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A continuous-time persistent random walk model for flocking

dc.contributor.authorEscaff, Danielen_ZA
dc.contributor.authorToral, Raulen_ZA
dc.contributor.authorVan den Broeck, Christianen_ZA
dc.contributor.authorLindenberg, Katjaen_ZA
dc.date.accessioned2020-12-21T10:15:41Z
dc.date.available2020-12-21T10:15:41Z
dc.date.issued2018
dc.identifier.citationEscaff, D. et al. 2018. A continuous-time persistent random walk model for flocking. Chaos, 28:075507, doi:10.1063/1.5027734.
dc.identifier.issn1089-7682 (online)
dc.identifier.otherdoi:10.1063/1.5027734
dc.identifier.urihttp://hdl.handle.net/10019.1/108976
dc.descriptionCITATION: Escaff, D. et al. 2018. A continuous-time persistent random walk model for flocking. Chaos, 28:075507, doi:10.1063/1.5027734.
dc.descriptionThe original publication is available at https://aip.scitation.org
dc.description.abstractA classical random walker is characterized by a random position and velocity. This sort of random walk was originally proposed by Einstein to model Brownian motion and to demonstrate the existence of atoms and molecules. Such a walker represents an inanimate particle driven by environmental fluctuations. On the other hand, there are many examples of so-called “persistent random walkers,” including self-propelled particles that are able to move with almost constant speed while randomly changing their direction of motion. Examples include living entities (ranging from flagellated unicellular organisms to complex animals such as birds and fish), as well as synthetic materials. Here we discuss such persistent non-interacting random walkers as a model for active particles. We also present a model that includes interactions among particles, leading to a transition to flocking, that is, to a net flux where the majority of the particles move in the same direction. Moreover, the model exhibits secondary transitions that lead to clustering and more complex spatially structured states of flocking. We analyze all these transitions in terms of bifurcations using a number of mean field strategies (all to all interaction and advection-reaction equations for the spatially structured states), and compare these results with direct numerical simulations of ensembles of these interacting active particles. Interacting self-propelled particles have the potential to exhibit a number of self-coordinated motions. Nature offers many examples surprising for their beauty, such as flocking birds or swarming fish. The keys to understanding the emergence of such collective behaviors are two: the motion of the self-propelled entities themselves and the interaction that leads to the coordination. In this work, we present a mathematical model for the sort of self-propelled particles that under appropriate conditions are capable of collective motions. This model deepens our understanding of the emergence of collective motion in terms of the theoretical framework provided by nonequilibrium statistical mechanics and nonlinear physics.en_ZA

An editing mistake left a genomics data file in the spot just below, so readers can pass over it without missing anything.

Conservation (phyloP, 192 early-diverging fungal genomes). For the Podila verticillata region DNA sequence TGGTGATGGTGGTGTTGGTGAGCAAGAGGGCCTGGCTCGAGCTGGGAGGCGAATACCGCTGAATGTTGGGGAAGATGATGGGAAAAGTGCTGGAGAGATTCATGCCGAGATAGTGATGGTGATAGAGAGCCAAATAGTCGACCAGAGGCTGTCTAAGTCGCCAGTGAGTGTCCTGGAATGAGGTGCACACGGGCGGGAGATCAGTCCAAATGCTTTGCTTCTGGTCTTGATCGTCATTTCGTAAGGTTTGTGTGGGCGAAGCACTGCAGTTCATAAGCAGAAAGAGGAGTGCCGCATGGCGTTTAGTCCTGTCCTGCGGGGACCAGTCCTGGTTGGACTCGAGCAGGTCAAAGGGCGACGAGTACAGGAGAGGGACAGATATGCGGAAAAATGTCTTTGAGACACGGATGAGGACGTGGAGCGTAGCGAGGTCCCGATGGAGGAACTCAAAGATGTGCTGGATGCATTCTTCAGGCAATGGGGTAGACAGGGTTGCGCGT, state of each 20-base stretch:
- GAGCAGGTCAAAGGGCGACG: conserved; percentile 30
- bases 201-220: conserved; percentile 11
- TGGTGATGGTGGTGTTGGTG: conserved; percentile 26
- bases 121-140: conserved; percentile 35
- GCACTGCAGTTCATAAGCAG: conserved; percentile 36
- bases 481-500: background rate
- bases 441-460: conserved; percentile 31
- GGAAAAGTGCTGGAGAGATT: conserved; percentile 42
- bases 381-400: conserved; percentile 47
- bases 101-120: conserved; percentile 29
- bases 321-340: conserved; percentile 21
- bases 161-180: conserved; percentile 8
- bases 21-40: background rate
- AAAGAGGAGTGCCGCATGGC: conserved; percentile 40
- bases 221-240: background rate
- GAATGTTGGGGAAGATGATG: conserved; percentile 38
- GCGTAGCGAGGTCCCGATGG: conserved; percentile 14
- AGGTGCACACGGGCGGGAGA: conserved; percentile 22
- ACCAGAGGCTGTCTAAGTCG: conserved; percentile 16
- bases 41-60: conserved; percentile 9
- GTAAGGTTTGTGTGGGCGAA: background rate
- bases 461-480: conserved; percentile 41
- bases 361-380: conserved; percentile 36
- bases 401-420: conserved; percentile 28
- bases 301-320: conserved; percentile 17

dc.description.urihttps://aip.scitation.org/doi/full/10.1063/1.5027734
dc.format.extent11 pages
dc.language.isoenen_ZA
dc.publisherAIP Publishing
dc.subjectFlocking -- Mathematical modelsen_ZA
dc.subjectRandom walks (Mathematics)en_ZA
dc.subjectParticles -- Clusteringen_ZA
dc.subjectProbabilitiesen_ZA
dc.subjectSelf-coordinated motionsen_ZA
dc.titleA continuous-time persistent random walk model for flockingen_ZA
dc.typeArticleen_ZA
dc.description.versionPublisher's version
dc.rights.holderAuthors retain copyright


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